|220 E. Foster Street, Arlington Heights|
Yes, this is a Sears house, remodeled so much it is unrecognizable today.
I was contacted by a reader, Larry Johnston, who said his grandparents built a Sears Cape Cod model in south Arlington Heights. His mother, Mary Lou Marx, sent me these historic photos of the same house shown above. Let's compare those to the catalog picture.
|The Sears Cape Cod with shutters. Note the cornices on the roof.|
The Marx house in 1946. That's eight-year-old Mary Lou Marx in front. There were no front steps yet! The extra chimney was because the house originally had a coal-fired isinglass base burner in the living room rather than central heat.
|The Marx house in 1974. The cement front porch is the same today.|
The Cape Cod was small four-room house--30 feet wide and 22 feet deep. "Crisp neat lines, almost brisk in their simplicity, glow proudly with New England tradition," reads the description in the Modern Homes catalog. The Cape Cod came in two different floor plans. This house was the smaller model with the side door.
When originally built, the Marx house had stairs to the attic on the living room side (where the plans show a closet). In the 1970's the attic stairs were moved above the basement stairs and the attic was finished as a single large bedroom.
The first owners were Benjamin and Lillian Belle Marx. Benjamin, his brother, and their friends built the house themselves. They spent about $4000 on the Cape Cod. Benjamin was a tool and die maker. In 1940 he worked at the Buick Aviation Engine Plant in Melrose Park.
|Benjamin and Lillian Marx (and Fluffy and Rowdy) in front of the house about 1950. The composite "brick" siding (later removed) was added about that time to help insulate the house.|
The Marxes raised their daughter, Mary Lou, in the house. The area was so rural, she walked a mile every day to a one-room schoolhouse on Arlington Heights Road--in the 1940's! Mary Lou remembers her mother cooking oatmeal for breakfast on the base burner stove. During World War II, the family raised chickens for eggs and had a victory garden in the yard for tomatoes, carrots, peas, and beans.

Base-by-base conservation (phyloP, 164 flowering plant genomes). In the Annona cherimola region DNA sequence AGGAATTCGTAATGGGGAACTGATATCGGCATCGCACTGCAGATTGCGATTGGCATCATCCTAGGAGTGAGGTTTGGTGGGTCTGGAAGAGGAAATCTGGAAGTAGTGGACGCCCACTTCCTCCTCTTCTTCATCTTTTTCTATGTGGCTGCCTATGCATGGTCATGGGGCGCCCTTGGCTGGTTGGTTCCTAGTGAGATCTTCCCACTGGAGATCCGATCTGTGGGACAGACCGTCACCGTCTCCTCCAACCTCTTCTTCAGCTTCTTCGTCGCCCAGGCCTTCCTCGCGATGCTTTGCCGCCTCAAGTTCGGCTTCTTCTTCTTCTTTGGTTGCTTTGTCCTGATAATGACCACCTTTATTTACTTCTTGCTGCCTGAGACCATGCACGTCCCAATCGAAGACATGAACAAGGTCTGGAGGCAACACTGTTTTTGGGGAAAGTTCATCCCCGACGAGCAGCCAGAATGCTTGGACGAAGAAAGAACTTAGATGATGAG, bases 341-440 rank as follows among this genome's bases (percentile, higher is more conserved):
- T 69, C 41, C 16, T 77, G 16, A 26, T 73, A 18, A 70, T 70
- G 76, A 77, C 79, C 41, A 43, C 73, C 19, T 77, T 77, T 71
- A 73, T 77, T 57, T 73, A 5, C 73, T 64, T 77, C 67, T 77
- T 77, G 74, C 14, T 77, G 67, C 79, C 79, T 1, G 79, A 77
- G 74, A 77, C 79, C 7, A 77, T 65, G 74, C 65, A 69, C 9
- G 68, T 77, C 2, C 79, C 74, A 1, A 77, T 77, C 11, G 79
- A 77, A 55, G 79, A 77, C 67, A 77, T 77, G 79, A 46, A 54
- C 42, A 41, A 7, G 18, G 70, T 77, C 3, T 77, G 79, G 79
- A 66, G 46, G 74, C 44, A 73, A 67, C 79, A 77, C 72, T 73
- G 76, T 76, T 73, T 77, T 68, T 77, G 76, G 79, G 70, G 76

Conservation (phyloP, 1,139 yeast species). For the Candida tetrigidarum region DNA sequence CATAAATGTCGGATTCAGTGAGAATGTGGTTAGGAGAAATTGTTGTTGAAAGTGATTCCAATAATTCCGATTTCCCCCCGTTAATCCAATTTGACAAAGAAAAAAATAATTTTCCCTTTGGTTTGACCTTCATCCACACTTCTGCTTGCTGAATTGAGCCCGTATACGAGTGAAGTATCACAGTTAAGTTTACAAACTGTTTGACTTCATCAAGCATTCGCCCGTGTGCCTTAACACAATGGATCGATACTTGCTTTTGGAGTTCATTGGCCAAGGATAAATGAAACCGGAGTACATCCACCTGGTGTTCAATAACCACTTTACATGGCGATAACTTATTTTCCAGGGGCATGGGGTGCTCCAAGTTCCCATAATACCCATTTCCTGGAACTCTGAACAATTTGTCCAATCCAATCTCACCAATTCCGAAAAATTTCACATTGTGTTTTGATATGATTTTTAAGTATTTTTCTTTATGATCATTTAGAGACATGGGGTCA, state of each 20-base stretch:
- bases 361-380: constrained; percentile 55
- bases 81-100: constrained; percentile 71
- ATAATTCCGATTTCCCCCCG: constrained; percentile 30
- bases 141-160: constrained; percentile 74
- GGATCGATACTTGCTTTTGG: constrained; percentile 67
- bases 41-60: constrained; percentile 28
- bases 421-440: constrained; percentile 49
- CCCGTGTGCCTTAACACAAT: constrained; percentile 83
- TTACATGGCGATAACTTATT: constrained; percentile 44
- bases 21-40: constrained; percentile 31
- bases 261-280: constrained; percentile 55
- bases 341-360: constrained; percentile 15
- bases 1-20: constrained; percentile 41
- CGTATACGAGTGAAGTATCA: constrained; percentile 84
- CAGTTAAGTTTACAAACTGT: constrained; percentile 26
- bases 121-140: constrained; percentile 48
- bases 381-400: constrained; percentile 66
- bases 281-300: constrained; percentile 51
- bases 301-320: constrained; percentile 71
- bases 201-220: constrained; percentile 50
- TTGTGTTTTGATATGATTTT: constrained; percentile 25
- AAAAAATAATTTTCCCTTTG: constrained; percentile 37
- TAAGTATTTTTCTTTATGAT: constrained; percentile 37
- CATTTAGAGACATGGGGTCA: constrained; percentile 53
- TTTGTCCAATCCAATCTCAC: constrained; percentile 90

Benjamin died in 1960 and Lillian died in 1975. The house was on a big parcel of land, but shortly after Lillian's death the house was sold and the property was subdivided into three lots (the two houses to the west were later built).
The second story addition and the square footage added to the east side of the house were done in 1996. There still exist some features that hint at the original design.
Larry helped to remodel his grandmother's house in the 1970's. He wrote in email correspondence:
"It was DEFINITELY a Sears house. When we remodeled it in the early 70's, I remember specifically all the markings on the studs and joists. It was a 100% Sears house, including the original well pump was a Craftsman (if memory serves, it worked up until 1974). My Grandfather was a big Sears customer!
"[The interior] had never been completely finished; I was the one in charge of digging through the bundles of unused baseboard trim, deciphering the faded stencils to determine which room they belonged in. I remember there was a 'decoding' list, it was old and faded even then, but clearly was labeled 'Sears.' We pulled off the Celotex wallboard, rewired to current code, reinstalled the wallboard and then paneled (yuck!) over that. Each stud had a stencil on it! I also remember the windows were original at that time; they were double hung with sash weights hung by rope over a pulley; when we opened up the walls I thought it was really cool the old weights were labeled 'Sears'."
|The Marx house about 1975. According to Larry Johnston, one of the spruce trees in the front yard was donated to Arlington Heights in the 1970's for the village's annual Christmas tree.|